"Big data" are two of the biggest words in business today. Everyone is obsessed with this idea of adding more value to their enterprises by collecting and analyzing large volumes of information.
But like with any major trend, there's an inevitable backlash, and when it comes to data, the counter-argument is this: What if it's all hype? What if all this talk about data is just fluff, and there's no real substance or value there?
If companies and their leading analytical thinkers merely think in platitudes, this will be a self-fulfilling prophecy. Data is useless unless business leaders are willing to think critically about what it really means. But this can be challenging.
Collecting bulk data is easier. With the growth of technology today, it's never been easier. But perhaps the trickiest part is taking all of that information and organizing it well to get real value of it. According to The Financial Brand, the problem is that with data in such rigid silos, it can be hard for companies to mobilize and use it together. Every department, from marketing to sales to consumer care, needs to communicate and share information for the company overall to be successful.
That's the thinking of financial industry strategist Jim Marous, who told the news source that synergy is the key to data-driven success.
"The biggest hurdle to moving beyond the big data hype is that most organizations' data tends to reside in silos, and as a result, we utilize data in these silos," Marous said. "When different components of available data are not working synergistically to give you the best answer or resolution, the customer experience is impacted. Today's customer lacks tolerance when you don't understand (and recognize) their entire relationship."
When it comes to "moving beyond the hype," there are a few key strategies that can set the savviest businesses apart.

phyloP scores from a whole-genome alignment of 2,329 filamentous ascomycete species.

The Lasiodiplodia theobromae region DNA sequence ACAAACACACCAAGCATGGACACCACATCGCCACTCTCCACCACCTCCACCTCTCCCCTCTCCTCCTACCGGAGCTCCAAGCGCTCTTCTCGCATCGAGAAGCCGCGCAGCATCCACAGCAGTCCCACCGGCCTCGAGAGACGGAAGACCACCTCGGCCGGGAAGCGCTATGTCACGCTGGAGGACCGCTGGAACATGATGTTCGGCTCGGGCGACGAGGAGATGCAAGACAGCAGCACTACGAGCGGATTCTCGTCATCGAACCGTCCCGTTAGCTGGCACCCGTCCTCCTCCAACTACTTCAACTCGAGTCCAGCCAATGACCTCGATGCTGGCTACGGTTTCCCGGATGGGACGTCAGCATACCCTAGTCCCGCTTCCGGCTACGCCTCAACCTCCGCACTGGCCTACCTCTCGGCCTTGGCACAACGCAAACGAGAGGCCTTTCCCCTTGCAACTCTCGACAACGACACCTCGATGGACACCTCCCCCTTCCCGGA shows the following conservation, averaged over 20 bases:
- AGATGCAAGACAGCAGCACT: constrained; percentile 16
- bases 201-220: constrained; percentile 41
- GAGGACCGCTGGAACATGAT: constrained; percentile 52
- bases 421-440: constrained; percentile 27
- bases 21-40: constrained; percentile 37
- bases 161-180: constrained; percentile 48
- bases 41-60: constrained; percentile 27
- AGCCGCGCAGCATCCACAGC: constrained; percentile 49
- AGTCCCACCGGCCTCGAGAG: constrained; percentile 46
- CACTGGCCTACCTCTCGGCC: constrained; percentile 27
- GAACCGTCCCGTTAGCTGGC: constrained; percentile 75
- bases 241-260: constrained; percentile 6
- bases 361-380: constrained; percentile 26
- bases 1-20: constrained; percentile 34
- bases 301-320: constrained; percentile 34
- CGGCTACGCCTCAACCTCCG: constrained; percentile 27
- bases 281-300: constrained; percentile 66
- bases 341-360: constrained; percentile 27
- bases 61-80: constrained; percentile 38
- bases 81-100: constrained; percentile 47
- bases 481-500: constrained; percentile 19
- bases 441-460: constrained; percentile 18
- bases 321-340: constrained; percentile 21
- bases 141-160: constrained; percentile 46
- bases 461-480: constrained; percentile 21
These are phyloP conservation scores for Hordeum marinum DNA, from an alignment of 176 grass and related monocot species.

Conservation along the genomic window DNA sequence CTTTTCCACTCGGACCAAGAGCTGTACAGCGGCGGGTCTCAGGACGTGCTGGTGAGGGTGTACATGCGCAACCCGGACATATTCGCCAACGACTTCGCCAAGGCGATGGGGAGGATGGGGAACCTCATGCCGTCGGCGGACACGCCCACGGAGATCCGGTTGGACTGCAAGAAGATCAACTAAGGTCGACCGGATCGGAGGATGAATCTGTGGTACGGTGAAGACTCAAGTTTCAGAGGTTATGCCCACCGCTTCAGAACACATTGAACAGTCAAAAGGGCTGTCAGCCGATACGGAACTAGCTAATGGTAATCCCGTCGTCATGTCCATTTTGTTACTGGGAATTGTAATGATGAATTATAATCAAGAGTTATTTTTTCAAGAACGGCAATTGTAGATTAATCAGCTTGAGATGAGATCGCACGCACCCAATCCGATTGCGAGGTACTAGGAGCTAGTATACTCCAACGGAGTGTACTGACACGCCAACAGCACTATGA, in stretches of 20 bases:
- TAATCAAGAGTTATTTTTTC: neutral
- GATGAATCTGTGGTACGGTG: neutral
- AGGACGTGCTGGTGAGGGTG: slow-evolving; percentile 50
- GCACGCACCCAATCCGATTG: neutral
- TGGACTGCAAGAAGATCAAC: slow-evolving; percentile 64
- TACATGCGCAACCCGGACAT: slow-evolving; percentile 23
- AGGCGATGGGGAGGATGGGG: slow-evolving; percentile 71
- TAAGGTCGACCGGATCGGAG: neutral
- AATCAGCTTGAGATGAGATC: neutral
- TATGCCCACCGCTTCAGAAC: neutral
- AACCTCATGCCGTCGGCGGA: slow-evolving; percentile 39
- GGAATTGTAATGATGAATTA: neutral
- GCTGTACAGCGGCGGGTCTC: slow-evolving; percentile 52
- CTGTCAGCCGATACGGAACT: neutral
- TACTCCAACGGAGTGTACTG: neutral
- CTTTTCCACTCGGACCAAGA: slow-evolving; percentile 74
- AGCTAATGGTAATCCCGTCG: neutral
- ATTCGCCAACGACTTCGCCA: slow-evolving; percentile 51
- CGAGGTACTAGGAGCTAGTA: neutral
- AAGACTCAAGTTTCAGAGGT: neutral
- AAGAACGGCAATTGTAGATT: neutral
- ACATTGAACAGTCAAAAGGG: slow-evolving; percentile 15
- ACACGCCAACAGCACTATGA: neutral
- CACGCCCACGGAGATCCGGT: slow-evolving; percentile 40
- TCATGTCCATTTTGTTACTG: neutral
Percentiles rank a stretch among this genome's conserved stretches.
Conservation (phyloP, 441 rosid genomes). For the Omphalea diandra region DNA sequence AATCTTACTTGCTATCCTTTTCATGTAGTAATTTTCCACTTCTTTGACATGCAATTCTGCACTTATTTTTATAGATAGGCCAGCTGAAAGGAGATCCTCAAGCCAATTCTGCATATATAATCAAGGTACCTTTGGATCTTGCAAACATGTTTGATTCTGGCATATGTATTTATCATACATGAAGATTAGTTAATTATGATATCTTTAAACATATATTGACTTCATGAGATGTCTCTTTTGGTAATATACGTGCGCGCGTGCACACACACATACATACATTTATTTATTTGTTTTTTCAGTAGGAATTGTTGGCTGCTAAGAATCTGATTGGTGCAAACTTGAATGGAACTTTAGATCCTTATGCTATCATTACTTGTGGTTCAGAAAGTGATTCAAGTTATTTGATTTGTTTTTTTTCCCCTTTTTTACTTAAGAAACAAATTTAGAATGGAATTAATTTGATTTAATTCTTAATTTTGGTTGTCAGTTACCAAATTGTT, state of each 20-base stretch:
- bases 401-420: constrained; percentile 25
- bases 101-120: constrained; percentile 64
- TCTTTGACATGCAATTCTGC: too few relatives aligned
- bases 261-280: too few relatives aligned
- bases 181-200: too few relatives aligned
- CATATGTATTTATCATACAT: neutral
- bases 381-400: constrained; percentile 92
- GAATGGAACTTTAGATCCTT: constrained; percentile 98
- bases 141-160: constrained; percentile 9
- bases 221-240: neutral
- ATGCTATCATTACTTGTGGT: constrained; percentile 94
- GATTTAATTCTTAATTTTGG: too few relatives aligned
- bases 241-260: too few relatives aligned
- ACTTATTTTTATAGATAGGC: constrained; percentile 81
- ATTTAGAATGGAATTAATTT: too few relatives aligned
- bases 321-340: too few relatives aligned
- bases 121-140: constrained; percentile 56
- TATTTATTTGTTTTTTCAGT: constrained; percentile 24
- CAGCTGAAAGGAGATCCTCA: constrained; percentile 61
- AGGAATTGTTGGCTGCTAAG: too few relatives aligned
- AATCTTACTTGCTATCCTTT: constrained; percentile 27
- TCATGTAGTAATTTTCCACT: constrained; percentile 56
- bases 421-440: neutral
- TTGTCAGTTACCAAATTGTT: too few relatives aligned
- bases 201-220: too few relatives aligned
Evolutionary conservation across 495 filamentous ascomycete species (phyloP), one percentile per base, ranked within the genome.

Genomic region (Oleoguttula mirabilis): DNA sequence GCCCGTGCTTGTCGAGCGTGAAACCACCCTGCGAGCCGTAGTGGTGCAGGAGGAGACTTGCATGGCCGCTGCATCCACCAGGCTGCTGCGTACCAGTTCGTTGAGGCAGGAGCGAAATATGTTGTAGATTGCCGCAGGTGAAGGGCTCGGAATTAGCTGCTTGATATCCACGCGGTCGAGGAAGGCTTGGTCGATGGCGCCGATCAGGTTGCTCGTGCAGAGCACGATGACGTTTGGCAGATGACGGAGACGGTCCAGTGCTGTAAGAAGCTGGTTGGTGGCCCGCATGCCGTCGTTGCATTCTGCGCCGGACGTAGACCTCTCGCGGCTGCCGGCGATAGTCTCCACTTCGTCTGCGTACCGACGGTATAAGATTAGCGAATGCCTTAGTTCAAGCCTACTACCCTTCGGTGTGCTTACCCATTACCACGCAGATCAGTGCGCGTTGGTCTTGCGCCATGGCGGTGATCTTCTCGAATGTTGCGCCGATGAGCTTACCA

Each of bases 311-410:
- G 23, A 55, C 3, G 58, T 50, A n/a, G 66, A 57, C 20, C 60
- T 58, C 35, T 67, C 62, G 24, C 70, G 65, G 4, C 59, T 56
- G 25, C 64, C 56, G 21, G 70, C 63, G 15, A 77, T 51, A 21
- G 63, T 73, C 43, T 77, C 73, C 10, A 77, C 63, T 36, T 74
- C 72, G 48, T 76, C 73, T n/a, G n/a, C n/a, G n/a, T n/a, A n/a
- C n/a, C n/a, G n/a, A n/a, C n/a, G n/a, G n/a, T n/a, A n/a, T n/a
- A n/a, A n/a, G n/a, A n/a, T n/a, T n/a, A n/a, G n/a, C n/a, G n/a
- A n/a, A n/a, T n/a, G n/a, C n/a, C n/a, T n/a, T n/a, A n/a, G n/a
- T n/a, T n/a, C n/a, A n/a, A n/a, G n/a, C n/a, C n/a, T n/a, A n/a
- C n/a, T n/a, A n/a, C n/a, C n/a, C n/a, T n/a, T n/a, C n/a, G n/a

Steering clear of risk
Whether you work in health care, finance, or any one of countless other industries, there are always risks when it comes to working with data. You may have errors in data quality that lead you astray. You might have information that's outdated. You could alienate people by violating their privacy with data mining. There are always worries. The key, though, is not to shy away from analytics completely - it's to devise prudent strategies for dodging any problems. The companies that best overcome their risks will be the ones that ultimately get ahead.
Filling in the gaps
Companies today are hoping to use data for giving them a variety of illuminating facts about each customer - their contact information, demographic data, shopping and spending habits, changing locations and more. When working with the modern customer, who often works quickly using a mobile device, you're sometimes stuck with incomplete bits of information. For companies looking to get past the hype and find real substance, it might be worthwhile to use data enhancement for adding more "meat" to their bare?bones collections of information.
Improving earnings to maximize ROI
One of the biggest questions that business leaders have about analytics is one of ROI. Like with any other corporate initiative, they want to know what kind of value they're getting back for the money they put in. That's why companies that delve into data should think critically, and early in the process, about how to ensure a return on for their analytics dollars. With a concrete plan that's put in place from the start, breaking even can be a realistic goal.
"Big data" has a lot of hype around it, but there's a good deal of substance, too. Savvy planning can uncover tangible benefits.